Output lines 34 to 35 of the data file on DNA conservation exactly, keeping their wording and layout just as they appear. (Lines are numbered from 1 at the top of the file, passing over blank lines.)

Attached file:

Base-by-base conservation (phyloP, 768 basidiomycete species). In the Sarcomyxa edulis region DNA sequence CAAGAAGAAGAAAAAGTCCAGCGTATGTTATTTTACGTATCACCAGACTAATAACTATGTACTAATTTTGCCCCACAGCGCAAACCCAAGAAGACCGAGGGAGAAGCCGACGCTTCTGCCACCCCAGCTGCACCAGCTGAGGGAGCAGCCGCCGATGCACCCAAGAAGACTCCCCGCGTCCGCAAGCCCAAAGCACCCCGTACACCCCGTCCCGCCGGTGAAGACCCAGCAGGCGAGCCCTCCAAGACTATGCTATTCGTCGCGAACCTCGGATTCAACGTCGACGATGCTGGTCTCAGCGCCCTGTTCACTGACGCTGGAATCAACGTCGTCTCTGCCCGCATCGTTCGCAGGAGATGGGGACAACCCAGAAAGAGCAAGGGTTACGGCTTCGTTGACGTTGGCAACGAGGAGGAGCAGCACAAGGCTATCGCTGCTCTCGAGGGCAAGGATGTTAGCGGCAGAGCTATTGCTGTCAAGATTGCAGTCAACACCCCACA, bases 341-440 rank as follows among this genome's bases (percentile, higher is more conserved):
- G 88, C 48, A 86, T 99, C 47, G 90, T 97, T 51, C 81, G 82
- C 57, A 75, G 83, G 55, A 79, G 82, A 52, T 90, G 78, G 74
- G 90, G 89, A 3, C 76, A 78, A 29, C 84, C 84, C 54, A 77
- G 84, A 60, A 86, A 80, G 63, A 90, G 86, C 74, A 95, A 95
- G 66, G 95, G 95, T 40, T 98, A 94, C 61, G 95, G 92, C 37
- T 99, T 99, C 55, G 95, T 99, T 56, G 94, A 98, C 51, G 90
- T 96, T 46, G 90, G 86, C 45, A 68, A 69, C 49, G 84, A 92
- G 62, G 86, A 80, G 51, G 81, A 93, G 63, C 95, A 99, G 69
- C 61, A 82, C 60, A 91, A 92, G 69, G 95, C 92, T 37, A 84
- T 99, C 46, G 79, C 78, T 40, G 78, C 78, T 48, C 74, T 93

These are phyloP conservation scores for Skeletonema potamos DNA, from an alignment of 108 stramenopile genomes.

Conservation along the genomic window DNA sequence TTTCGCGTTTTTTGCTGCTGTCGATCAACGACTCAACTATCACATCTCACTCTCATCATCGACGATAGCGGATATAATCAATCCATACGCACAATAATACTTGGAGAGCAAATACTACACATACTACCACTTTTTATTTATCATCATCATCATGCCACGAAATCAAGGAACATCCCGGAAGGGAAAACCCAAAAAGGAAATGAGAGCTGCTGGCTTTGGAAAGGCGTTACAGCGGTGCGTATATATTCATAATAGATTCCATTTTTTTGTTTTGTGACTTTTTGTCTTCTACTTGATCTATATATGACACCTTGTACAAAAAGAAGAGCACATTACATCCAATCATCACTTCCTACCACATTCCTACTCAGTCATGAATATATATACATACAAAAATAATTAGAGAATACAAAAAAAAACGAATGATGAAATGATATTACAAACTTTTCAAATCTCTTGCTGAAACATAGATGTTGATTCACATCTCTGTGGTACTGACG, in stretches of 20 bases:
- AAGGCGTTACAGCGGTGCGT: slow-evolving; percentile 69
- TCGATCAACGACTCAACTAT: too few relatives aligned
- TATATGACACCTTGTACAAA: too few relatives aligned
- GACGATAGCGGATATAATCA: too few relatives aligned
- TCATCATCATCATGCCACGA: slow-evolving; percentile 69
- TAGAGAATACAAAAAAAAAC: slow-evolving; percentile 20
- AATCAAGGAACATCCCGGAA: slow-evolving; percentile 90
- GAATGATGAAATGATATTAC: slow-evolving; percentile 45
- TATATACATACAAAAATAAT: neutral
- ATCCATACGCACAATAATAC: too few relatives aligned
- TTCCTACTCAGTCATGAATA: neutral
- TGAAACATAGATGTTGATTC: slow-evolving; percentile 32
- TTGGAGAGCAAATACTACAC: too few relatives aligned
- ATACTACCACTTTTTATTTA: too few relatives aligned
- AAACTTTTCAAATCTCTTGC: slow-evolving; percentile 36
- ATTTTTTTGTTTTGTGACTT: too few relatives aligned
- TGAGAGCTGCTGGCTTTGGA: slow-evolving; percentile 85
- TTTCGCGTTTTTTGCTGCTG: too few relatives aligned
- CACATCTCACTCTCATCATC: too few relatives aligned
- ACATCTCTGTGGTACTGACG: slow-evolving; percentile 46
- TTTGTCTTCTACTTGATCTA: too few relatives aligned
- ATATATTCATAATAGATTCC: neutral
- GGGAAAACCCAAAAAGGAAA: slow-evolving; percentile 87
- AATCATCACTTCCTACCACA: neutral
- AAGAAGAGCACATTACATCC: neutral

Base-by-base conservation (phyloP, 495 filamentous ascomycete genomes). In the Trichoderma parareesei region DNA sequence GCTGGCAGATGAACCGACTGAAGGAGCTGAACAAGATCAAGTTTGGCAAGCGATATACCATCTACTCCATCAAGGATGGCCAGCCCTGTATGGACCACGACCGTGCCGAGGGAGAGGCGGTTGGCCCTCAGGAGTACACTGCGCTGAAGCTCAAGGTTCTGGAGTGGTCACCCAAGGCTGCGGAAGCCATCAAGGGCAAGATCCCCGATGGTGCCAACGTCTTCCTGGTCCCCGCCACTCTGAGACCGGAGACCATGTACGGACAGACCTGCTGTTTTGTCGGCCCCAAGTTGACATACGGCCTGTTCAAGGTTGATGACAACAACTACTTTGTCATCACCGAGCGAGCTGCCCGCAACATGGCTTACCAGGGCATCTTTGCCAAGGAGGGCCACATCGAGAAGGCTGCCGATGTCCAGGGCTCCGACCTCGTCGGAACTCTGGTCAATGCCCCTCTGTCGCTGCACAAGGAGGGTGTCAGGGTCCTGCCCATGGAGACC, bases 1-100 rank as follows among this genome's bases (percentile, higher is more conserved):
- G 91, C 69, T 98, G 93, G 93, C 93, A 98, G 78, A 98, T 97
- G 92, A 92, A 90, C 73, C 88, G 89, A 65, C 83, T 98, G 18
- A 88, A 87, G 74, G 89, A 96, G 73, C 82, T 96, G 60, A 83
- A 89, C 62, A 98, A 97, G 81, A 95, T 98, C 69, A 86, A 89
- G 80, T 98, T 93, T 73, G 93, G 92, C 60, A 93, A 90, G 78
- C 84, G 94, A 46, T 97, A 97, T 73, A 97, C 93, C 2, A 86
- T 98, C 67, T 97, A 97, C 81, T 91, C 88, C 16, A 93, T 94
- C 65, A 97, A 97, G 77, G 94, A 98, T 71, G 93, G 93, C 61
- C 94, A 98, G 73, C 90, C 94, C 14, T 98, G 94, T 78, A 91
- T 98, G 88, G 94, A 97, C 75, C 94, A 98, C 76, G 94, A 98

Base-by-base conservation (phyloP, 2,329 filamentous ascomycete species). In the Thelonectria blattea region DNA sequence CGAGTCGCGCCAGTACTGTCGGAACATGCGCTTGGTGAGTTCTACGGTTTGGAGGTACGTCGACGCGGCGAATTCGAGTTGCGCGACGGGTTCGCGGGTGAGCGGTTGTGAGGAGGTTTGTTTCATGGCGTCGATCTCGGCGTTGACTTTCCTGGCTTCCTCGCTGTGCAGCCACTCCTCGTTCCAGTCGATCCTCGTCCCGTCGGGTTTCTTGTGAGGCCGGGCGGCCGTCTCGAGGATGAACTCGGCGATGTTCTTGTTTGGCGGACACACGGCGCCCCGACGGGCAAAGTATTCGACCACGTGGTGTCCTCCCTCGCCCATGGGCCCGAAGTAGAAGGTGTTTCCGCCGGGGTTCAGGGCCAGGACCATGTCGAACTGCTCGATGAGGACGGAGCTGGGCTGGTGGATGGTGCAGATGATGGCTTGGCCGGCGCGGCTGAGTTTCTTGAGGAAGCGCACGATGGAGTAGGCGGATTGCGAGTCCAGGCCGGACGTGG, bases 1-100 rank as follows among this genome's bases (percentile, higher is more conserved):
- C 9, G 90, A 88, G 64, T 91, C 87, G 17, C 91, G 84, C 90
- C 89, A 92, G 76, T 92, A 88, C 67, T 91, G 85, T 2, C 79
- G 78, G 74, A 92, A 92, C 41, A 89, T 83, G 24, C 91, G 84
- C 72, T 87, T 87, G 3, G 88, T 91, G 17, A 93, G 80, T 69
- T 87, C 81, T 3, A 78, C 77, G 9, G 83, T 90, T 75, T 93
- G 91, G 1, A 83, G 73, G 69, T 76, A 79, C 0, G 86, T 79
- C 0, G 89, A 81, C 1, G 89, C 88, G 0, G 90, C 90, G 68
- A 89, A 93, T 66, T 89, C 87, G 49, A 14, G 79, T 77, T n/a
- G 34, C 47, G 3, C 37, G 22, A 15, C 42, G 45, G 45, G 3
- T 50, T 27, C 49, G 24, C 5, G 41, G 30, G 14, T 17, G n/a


- TTTGTCTTCTACTTGATCTA: too few relatives aligned
- ATATATTCATAATAGATTCC: neutral